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WHO warns of increase in sexually transmitted infections

Geneva, May 21 (Prensa Latina) Global HIV, viral hepatitis epidemics and sexually transmitted infections (STIs) such as syphilis and gonorrhea continue to pose significant public health challenges, causing 2.5 million deaths each year, according to a new WHO report.

According to the World Health Organization (WHO) document, new syphilis cases among adults aged 15-49 years went up by over 1 million in 2022 reaching 8 million. The highest surges occurred in the Region for the Americas and the African Region.

“The rising incidence of syphilis raises major concerns”, said WHO Director-General Dr. Tedros Adhanom Ghebreyesus. “Fortunately, there has been important progress on a number of other fronts including in accelerating access to critical health commodities including diagnostics and treatment. We have the tools required to end these epidemics as public health threats by 2030, but we now need to ensure that, in the context of an increasingly complex world, countries do all they can to achieve the ambitious targets they set themselves”.

Four curable STIs – syphilis (Treponema pallidum), gonorrhea (Neisseria gonorrhoeae), chlamydia (Chlamydia trachomatis), and trichomoniasis (Trichomonas vaginalis) – account for over 1 million infections daily. The report notes a surge in adult and maternal syphilis (1.1 million) and associated congenital syphilis (523 cases per 100 000 live births per year) during the Covid-19 pandemic. In 2022, there were 230 000 syphilis-related deaths.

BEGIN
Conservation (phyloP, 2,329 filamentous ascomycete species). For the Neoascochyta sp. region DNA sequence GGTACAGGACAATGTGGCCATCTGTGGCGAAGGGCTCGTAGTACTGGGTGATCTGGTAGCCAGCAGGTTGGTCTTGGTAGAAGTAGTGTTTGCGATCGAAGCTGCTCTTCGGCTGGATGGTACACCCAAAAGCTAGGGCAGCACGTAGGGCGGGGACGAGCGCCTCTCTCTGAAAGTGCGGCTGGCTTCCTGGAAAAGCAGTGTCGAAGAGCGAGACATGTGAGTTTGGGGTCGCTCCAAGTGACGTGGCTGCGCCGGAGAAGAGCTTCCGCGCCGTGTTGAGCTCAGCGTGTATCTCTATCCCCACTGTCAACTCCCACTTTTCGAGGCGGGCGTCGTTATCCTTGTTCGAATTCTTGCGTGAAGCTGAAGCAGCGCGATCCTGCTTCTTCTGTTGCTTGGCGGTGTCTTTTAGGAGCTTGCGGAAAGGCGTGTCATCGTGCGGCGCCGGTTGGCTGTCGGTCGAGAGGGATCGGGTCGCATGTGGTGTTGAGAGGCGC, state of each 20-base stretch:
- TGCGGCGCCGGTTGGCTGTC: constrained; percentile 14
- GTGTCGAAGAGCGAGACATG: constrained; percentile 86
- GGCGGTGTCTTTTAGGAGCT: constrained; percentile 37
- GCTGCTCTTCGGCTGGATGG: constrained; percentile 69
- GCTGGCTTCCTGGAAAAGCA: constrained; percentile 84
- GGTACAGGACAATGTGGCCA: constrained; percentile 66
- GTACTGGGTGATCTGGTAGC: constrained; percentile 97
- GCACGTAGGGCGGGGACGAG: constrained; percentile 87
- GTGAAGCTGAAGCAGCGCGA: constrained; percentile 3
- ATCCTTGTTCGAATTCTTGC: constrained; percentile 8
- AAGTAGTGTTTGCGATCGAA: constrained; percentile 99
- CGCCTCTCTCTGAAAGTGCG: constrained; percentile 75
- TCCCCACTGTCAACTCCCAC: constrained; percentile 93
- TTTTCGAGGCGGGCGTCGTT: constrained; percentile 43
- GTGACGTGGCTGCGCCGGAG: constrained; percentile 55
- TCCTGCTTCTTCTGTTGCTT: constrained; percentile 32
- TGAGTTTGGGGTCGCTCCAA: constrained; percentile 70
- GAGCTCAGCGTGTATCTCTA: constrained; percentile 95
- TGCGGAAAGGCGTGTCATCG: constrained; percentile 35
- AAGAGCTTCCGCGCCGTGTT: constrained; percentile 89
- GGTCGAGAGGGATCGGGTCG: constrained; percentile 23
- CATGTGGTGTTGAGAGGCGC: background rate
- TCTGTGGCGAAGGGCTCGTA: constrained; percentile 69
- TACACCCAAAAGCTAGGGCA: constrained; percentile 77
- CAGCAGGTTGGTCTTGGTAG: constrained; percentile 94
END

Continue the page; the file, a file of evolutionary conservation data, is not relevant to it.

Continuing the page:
In 2022, around 1.2 million new hepatitis B cases and nearly 1 million new hepatitis C cases were recorded.

The estimated number of deaths from viral hepatitis rose from 1.1 million in 2019 to 1.3 million in 2022 despite effective prevention, diagnosis, and treatment tools.

At the same time, new HIV-AIDS infections only declined from 1.5 million in 2020 to 1.3 million in 2022.

An estimated 55% of new HIV infections occur among these populations and their partners. HIV-related deaths continue to be high. In 2022, there were 630 000 HIV related deaths, 13% of these occurring in children under the age of 15 years.

HIV-related deaths remain high, and in 2022, there were 630,000 deaths, 13% of which popped in children under the age of 15.

“We have the tools to end these epidemics as public health threats by 2030, but we must now ensure that, in the context of an increasingly complex world, countries do all they can to achieve the ambitious targets they set for themselves,” said WHO Director-General Dr. Tedros Adhanom Ghebreyesus.

Pll/ro/cdg

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